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  • Morgan McWaters M.S., CCC-SLP

7 Tips for Talking With Your Child Who Stutters

Updated: Nov 8, 2021



The research is clear that there is no evidence to support that parents have a role in the onset of stuttering (Kloth et al., 1999). However, there is some evidence to support that stuttering influences parent interaction style (Meyers & Freeman, 1985a; 1985b; Zenner et al., 1978).


These studies showed that mothers of both children who stutter and children who do not stutter use a faster rate of speech (Meyers & Freeman, 1985b), interrupt more frequently (Meyers & Freeman, 1985a), and are more anxious (Zenner et al., 1978) when interacting with children who stutter compared with children who do not stutter.


Modifications in parent's interaction style with children who stutter can help support fluency and minimize the impact of the stuttering on both the child and the family. The following guidelines from The Stuttering Foundation represent a number of ways that adults can help.


7 Tips for Talking With Your Child Who Stutters


#1: Reduce the Pace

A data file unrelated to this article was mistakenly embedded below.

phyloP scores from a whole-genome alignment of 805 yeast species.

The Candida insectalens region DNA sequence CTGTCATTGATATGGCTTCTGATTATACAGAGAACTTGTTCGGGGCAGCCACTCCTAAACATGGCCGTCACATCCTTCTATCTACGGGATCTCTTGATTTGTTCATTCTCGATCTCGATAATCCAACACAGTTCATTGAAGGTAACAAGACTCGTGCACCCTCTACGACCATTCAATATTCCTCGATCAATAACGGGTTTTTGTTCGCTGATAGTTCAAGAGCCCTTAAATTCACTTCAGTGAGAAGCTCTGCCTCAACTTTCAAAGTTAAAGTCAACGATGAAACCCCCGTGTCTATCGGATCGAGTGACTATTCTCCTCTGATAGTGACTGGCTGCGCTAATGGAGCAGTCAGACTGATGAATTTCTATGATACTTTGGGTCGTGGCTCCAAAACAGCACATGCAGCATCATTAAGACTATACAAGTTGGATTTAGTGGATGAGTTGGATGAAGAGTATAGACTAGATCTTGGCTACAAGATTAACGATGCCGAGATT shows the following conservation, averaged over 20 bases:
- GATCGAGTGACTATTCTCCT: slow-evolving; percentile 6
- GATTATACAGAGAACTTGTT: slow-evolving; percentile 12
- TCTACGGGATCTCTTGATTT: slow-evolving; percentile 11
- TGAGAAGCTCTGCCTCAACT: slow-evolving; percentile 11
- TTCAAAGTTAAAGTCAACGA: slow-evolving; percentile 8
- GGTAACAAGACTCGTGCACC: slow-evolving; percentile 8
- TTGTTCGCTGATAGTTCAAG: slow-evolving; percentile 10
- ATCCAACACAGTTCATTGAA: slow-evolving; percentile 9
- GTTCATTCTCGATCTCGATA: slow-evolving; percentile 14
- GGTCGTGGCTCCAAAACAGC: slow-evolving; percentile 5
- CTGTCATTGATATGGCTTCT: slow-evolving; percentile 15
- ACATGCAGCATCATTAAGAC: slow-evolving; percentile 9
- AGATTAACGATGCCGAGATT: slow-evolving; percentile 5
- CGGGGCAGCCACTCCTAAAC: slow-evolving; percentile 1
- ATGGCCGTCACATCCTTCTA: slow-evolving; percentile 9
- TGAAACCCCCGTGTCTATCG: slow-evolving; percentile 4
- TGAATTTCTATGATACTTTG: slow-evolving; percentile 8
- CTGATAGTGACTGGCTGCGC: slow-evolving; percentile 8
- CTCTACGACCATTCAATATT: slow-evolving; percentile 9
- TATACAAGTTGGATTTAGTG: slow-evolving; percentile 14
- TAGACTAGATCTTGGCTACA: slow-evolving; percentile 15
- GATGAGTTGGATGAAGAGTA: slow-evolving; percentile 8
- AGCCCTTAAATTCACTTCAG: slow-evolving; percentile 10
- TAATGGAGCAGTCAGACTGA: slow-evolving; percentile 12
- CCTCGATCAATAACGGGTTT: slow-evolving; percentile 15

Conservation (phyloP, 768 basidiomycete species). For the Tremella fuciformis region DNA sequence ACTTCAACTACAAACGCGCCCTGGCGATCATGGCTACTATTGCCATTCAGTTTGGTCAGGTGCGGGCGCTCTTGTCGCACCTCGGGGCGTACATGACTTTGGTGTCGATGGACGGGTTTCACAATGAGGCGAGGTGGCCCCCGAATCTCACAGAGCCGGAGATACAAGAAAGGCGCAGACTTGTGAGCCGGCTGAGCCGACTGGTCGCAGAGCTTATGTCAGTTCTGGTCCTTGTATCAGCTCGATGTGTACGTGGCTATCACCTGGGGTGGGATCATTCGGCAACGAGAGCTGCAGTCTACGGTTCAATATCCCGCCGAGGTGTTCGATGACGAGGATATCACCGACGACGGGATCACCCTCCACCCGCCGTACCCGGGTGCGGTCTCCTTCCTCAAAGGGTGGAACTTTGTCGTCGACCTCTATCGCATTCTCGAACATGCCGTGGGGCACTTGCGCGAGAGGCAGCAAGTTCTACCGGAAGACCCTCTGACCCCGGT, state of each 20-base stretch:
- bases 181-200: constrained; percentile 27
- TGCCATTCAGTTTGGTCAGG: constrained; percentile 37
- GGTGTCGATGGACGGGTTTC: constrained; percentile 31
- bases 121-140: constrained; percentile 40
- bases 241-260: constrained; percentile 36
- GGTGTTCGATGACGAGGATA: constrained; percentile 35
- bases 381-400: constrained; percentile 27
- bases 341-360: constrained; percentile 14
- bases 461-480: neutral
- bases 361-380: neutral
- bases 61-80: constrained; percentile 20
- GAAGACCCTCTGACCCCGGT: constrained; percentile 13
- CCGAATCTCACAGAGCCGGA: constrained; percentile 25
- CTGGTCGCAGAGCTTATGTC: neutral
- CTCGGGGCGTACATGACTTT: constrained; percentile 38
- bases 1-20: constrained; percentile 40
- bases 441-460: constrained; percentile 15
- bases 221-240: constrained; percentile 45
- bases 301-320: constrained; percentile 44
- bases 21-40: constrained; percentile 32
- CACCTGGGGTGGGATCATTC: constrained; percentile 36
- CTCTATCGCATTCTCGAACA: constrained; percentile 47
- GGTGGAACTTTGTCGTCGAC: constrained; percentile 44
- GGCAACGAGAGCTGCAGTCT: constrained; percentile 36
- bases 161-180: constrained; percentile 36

#2: Full Listening

#3: Asking Questions

#4: Turn-taking

#5: Building Confidence

#6: Special Times

#7: Normal Rules Apply


 

#1: Reduce the Pace

Instead of telling your child to "slow down" or "try it again slowly", model and show them what easy, relaxed speech sounds like. To model easy relaxed speech, speak in a slow, unhurried way, while inserting pauses frequently.


#2: Full Listening

Try to increase times where your child has your full, undivided attention. Show them that what they have to say is valuable and worth being said.


#3: Asking Questions

Asking too many questions in succession can increase the communication demands placed on your child. Instead of questions, try using comments instead. For example, while reading a book, instead of asking the child "What do you see?", you can say, "Wow! Look at that big animal!".


#4: Turn-Taking

Children find it much easier to talk when there are fewer interruptions. Help all members of the family take turns talking and listening.


#5: Building Confidence

Use descriptive praise unrelated to talking to help build confidence. For example, "I liked the way you picked up your toys, you're so helpful!" instead of, "that's great." You can incorporate praise into other skills such as: being independent, organized, or careful.


#6: Special Times

Put aside as little as five-minutes every day where your child has your undivided attention. This can be a great confidence builder for your child.


#7: Normal Rules Apply

Discipline the child who stutters just as you do your other children and just as you would if he didn’t stutter.



If you are concerned about your child's stuttering, please contact us for a free phone consultation.

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